Re: Re:

spain, say no more. they are more than willing to toss performers and rights holders under the bus, they have shown that repeatedly. why not be a little more clear that this is a spanish issue?

Do you not even read the posts before criticizing? The Spanish courts actually ruled in favor of the levy. It was the European Court of Justice that reversed it.

It’s not a Spanish issue. Honestly, you used to at least make an occasional point that got people thinking. Now you just make stuff up.

Anonymous Coward says:

The levy could only truly be argued to be an unrepresented tax if one did not have the legal freedom to make a private copy in the first place. Whether or not one actually does does not change whether or not they have the ability to. Consider also that if part of what determines your property taxes is your house’s proximity to certain city amenities such as major bus routes, libraries, etc, and you still have to pay those portions of your property tax, whether or not you ever take advantage of those amenities.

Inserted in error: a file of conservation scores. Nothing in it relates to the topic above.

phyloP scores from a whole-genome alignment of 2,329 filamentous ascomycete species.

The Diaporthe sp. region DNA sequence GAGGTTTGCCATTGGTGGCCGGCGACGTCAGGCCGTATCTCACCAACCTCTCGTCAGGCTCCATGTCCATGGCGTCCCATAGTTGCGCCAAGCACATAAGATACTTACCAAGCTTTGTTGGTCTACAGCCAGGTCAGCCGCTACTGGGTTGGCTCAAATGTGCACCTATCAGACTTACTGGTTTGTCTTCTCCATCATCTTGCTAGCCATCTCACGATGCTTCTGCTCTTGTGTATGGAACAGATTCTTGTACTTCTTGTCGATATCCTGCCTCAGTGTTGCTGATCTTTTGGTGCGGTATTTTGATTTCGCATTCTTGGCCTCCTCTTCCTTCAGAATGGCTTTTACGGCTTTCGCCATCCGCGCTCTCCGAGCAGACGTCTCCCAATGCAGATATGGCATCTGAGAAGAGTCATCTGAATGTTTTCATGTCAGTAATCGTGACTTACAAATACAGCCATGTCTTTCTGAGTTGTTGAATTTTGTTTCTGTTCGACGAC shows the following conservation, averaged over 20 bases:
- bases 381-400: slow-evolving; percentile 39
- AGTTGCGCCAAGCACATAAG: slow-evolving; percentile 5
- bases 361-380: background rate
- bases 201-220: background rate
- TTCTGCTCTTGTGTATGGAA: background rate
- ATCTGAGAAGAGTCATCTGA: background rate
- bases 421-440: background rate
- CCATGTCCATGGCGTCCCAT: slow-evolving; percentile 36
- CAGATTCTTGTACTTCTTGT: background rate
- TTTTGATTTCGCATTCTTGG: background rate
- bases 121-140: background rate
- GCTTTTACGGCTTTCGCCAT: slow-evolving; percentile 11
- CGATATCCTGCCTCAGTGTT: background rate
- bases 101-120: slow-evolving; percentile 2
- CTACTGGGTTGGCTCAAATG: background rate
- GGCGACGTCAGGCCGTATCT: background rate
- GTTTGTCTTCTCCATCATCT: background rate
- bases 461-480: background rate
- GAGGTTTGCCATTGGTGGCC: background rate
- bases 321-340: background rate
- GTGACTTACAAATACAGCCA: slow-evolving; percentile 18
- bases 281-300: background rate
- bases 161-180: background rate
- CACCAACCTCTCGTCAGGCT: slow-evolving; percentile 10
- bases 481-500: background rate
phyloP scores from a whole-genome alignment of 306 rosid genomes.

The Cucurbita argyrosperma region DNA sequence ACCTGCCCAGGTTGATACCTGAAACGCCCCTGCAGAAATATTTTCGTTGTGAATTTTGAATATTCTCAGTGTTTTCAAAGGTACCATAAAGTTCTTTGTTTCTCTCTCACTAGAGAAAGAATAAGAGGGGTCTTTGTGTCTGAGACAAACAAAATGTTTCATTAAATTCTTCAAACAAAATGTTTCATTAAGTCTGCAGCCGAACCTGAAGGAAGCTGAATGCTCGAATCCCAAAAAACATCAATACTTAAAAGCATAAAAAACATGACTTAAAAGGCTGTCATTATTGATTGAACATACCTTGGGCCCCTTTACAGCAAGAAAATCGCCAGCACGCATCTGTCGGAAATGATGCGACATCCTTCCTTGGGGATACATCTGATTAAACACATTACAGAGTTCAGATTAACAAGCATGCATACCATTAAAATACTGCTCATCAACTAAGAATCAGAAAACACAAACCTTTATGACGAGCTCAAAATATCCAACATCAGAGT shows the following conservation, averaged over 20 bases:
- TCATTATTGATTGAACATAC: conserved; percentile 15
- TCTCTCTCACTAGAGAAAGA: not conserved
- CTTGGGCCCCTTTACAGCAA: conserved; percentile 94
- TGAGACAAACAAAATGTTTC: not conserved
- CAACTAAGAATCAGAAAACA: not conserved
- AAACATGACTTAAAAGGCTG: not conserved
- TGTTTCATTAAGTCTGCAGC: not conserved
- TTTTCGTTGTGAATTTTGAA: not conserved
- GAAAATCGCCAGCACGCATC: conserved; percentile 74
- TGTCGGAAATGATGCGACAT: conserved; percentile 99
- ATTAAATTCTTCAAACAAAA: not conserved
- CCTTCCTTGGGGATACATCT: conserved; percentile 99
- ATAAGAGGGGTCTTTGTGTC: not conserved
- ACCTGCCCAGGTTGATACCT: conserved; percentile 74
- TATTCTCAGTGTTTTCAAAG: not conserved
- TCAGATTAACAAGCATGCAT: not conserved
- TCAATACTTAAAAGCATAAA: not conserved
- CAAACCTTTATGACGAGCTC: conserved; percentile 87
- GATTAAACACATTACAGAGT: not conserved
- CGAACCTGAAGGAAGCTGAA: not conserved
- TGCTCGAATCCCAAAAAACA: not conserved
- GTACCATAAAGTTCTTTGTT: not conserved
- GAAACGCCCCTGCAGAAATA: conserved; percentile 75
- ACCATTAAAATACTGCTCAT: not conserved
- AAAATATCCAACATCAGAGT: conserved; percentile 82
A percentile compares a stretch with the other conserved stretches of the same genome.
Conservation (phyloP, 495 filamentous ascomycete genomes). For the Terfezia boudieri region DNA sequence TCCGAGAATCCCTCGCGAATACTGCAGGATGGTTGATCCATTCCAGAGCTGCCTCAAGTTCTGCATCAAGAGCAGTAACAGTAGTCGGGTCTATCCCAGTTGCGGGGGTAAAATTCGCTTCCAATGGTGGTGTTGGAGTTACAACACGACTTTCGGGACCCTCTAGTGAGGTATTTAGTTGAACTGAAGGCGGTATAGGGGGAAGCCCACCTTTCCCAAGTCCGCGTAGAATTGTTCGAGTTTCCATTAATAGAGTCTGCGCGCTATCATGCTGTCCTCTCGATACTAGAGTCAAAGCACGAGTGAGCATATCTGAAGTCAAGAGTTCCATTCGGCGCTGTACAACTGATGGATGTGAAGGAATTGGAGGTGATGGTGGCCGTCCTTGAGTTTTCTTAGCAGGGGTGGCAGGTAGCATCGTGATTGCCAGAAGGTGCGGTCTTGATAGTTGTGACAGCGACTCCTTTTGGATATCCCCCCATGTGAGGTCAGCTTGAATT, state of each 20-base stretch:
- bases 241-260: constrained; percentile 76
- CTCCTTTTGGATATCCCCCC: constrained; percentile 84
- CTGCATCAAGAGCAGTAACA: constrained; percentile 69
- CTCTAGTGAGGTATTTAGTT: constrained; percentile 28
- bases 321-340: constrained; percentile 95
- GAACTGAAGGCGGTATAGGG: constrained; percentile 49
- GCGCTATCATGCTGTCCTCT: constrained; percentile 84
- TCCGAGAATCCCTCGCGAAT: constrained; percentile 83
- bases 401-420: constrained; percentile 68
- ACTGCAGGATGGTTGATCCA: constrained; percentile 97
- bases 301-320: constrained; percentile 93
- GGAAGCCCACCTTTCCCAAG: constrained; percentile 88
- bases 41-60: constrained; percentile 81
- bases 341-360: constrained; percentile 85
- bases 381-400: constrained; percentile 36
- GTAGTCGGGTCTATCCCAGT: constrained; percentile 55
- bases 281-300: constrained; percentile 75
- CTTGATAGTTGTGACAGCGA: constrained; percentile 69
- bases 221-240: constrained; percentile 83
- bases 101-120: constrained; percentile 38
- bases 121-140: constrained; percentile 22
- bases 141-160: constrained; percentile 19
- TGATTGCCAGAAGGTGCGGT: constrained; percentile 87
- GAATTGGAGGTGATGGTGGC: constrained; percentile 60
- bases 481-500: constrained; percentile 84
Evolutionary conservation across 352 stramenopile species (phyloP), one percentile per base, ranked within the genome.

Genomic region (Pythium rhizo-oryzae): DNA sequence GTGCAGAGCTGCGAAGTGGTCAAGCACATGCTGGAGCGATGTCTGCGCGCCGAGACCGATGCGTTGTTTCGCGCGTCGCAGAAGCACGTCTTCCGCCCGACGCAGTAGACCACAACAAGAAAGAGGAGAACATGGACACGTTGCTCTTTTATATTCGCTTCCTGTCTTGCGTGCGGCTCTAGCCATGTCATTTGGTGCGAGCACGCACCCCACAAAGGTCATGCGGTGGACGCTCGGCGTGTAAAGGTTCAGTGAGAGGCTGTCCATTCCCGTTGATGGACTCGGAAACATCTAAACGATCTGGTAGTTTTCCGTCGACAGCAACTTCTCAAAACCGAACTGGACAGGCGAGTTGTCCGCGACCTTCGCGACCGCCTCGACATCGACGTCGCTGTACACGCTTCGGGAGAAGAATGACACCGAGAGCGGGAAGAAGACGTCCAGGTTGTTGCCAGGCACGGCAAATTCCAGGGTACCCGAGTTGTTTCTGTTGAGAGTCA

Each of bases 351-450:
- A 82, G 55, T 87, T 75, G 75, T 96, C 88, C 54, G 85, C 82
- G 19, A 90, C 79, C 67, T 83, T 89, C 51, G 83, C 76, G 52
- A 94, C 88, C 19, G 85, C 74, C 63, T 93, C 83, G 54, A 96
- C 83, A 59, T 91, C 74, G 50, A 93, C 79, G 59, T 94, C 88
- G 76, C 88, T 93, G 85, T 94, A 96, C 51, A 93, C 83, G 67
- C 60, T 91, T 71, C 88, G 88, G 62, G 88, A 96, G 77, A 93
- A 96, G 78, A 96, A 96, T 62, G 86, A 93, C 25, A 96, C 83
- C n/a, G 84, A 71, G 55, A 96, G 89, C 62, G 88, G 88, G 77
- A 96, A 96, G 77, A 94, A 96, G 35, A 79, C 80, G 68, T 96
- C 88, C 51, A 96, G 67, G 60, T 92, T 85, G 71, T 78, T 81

Ben (profile) says:

What's the cost of graffiti?

So, who can tell me what the tax or levy on spray paint is? Though I don’t have stats, I’d wager that urban graffiti does more actual harm to property owners, municipalities, and local communities than ‘piracy’ does to the multimedia industry. It’s rather ridiculous that victims or local governments self-finance the removal of graffiti, an actual, physical harm, while these taxes do not. The ridiculity of this proposal quickly becomes apparent once we extract it from the narrow view of copyright and intellectual property…

PrometheeFeu (profile) says:

1 this is not a piracy tax. It is to compensate copyright holders for legal private copy exception to copyright law.
2 why compensate them? In fact it got me thinking: copyright is a monopoly on something that would otherwise be common property. I think copyright holders should have to pay a significant fee to the state for that priviledge… Harvesting common resources is som/ething you get charged for. Why not apply that to intelectual products?